I’ve been spacing out my credit card applications, so I decided to go for a big one this April. I applied for five cards, and after some phone calls, was approved for four of them to the tune of 240,000 total miles and points. I’ll explain the five cards I applied for, how I was approved, the sign up bonuses, and why I didn’t get the fifth one.
I’ve built a big balance in a lot of the major programs, so for this application round I was looking to diversify my balances. I also needed to start getting some hotel points since I have more than enough airline miles. Still, I just used a bunch of American Airlines miles so I wanted to replenish some of those as well. Here are the cards I applied for and how I went about getting approved.
Citi AAdvantage Business Visa – 50,000 miles after $2500 spend in 4 months (approved)
The first card I applied for was the Citi AAdvantage Business Visa. Although the biggest public offer is for 30,000 miles, I applied using this link which I found at the Flyertalk thread that details the best current Citi AA mile offers. As of this post, the 50,000 mile offers are still active, but make sure you read through the most recent posts before you apply for anything.
Anyway, I applied and received a “pending” message, which I expected. I immediately called Citibank at 1-800-695-5171, which is actually the personal reconsideration line (woops, the business line is 1-800-645-7240). It ended up not mattering. The rep picked up, I gave him my application number, and he approved me immediately. He also confirmed the 50,000 AA miles after $2500 of spending in four months without my even having to ask. Excellent.
One thing to note, I applied for this business card as a sole proprietor, meaning I used my own name as my business name. They didn’t even ask me about my business, but I was ready to discuss about how much money I’ve made and how much credit I needed. Remember, many people have their own businesses even if they don’t think they do. For example, if you buy and sell on Ebay, that is considered your own business. I’ll talk more about applying for business cards in another post.
Chase Priority Club Card – 80,000 points after $1000 spend in 3 months (approved)
I was most worried about the Citi card since I applied for two Citi cards last August, which is why I applied for that one first. The next one I was worried about was this Chase Priority Club card. There are better cards out there, but there are some specific Intercontinental hotels that I am looking to redeem these points at. I have a lot of cards with Chase and a lot of credit with them so I wanted to apply for this one early in the process.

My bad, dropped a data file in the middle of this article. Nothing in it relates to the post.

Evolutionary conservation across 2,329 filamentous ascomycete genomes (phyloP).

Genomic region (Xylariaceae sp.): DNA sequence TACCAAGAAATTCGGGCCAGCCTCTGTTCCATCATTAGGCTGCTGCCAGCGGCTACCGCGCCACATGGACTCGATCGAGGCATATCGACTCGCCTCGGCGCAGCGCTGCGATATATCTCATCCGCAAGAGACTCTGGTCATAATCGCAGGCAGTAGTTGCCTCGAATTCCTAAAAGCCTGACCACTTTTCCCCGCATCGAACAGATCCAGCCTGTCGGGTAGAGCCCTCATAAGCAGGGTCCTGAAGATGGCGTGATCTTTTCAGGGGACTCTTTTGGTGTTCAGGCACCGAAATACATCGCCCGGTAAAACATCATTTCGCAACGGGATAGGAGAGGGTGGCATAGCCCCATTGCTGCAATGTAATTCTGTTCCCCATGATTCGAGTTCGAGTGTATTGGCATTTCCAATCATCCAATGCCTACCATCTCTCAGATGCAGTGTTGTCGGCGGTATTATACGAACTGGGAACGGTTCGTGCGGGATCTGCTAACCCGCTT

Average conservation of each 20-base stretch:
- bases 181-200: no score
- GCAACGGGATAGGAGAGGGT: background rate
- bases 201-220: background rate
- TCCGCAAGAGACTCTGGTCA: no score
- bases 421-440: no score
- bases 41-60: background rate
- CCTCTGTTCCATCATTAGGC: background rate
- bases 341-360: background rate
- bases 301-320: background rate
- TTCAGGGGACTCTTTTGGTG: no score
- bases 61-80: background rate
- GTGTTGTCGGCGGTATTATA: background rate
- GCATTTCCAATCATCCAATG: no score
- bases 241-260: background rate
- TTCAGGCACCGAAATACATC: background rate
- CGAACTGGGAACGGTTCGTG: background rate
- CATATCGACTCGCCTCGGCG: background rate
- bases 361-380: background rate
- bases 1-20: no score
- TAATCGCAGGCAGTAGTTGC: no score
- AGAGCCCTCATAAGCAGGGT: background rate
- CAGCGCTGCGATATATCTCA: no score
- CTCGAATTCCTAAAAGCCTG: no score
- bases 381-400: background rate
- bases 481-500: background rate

So after I got off the phone with Citi, I applied for the Priority Club card using this link. Again, the public offer is 60,000 points but the higher sign up bonus is discussed at length in a Flyertalk thread. I applied, got another pending, and immediately called Chase reconsideration at 1-888-245-0625. After a brief hold, the rep asked if I was willing to decrease my credit limit on my British Airways Visa which I rarely use and use it to open the new card. Why, that’s exactly what I was going to suggest! Chase is always proactive and I like that. I agreed for the credit line move, and boom I was 2 for 2.
US Bank Club Carlson Premier Rewards Card – 50,000 points after first purchase, 35,000 more after $2500 spend in 3 months (approved)
I’ve been coveting this card because of one unique perk – cardholders receive one “bonus” night when redeeming points for hotel rooms. That means I can redeem a hotel room for 50,000 points at the Radisson Blu in Rome and get the second night for free. Or two nights for 100,000 points and the third night free, etc. Even though Club Carlson isn’t as big as some of the other hotel chains, I figured it’d be good to get points in them so I have flexibility with where to stay.